What’s the first thing that comes to your mind when you hear “Sindhi”? Do you unconsciously think of a thrifty rich businessman, who is confidently entrepreneurial and known to hypnotise his customers, or who is simply fashionable, gives ‘bling’ a whole new definition and loves PDW (public display of wealth)? Or role models like Dada Vaswani who promote charity, kindness and sharing, coupled with a tolerant religious philosophy?
Come discover the cradle-grounds of the Aryans and our language pick of the month – Sindhi, the tongue of a Sufi-inspired community with a distinct identity and culture.
What’s the big deal?
Sindhi is the official regional language of the Sindh province, nestled in the south-eastern province of Pakistan. The Sindhi diaspora, today, is estimated at 45 million speakers spread all across the world but primarily in Pakistan and India. It has a Sanskrit-Prakrit prototype, with wondrously old literature and its roots can be traced as far back as 1500 B.C. It was also known to have eight scripts originally, but is written in two government-approved scripts today: Arabic-Sindhi and Devanagiri-Sindhi. (Bet you didn’t know that!)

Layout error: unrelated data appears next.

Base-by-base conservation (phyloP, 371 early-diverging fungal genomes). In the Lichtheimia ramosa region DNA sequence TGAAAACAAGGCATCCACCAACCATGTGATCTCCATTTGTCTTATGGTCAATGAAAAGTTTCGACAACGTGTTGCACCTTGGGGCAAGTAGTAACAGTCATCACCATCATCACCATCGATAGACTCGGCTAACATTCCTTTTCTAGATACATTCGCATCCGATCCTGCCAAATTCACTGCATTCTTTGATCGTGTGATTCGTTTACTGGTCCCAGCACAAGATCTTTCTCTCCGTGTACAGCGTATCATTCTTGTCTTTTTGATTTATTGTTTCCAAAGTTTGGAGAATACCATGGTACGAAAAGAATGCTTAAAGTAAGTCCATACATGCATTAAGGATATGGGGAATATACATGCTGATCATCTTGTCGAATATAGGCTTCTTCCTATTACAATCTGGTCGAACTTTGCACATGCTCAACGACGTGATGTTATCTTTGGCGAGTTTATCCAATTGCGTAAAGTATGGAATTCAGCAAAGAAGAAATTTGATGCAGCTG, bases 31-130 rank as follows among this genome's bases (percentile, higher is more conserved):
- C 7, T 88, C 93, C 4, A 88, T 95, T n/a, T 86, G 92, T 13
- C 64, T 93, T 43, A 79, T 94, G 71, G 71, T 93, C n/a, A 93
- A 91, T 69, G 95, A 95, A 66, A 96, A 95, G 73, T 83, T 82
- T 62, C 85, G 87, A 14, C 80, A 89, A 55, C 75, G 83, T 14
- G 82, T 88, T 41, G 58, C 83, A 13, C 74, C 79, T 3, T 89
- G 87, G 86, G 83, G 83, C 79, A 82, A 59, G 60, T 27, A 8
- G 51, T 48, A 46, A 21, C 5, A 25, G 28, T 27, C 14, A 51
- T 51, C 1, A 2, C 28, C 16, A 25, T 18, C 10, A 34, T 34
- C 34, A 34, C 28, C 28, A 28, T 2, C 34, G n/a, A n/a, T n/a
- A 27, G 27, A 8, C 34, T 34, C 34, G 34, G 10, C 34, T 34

Tell me more
A walk down history lane will tell you that Sindh had its roots in the Indus Valley Civilization, where the historic urban centres of Mohenjo-daro and Harappa were known to have thrived. Popular belief suggests that the ‘OM’ Mantra was first chanted here and the ‘Swastika’ symbol originated in the Sindh province as well.
In 1947, the province witnessed one of Indian history’s most tragic events as the country was partitioned to create the currently-existing Pakistan. Owing to a tumultuous history, Sindhi culture has always had to grapple with an identity crisis, deeply entrenched socio-cultural and political repercussions along with a perpetual sense of nostalgia amongst the millions of Sindhis who migrated across the border during the Partition.
Bhagwan Gidwani mentions in ‘Return of the Aryans’ – “a generation that remains unaware of its roots is truly orphaned”. Preserving their heritage and language is proving to be extremely difficult in today’s day and age. Most families complain that the new generations grow up to the sound of regional languages, with little or no knowledge of their own.
In addition to that, the language content has also had substantial influences from Urdu, Persian and Arabic over the years.
In spite of a nomadic background, they have immense pride towards their culture and least of all, a die-hard optimism; hence goes the popular saying “Hikro latey-t sava patey” (When one door closes, a hundred others open).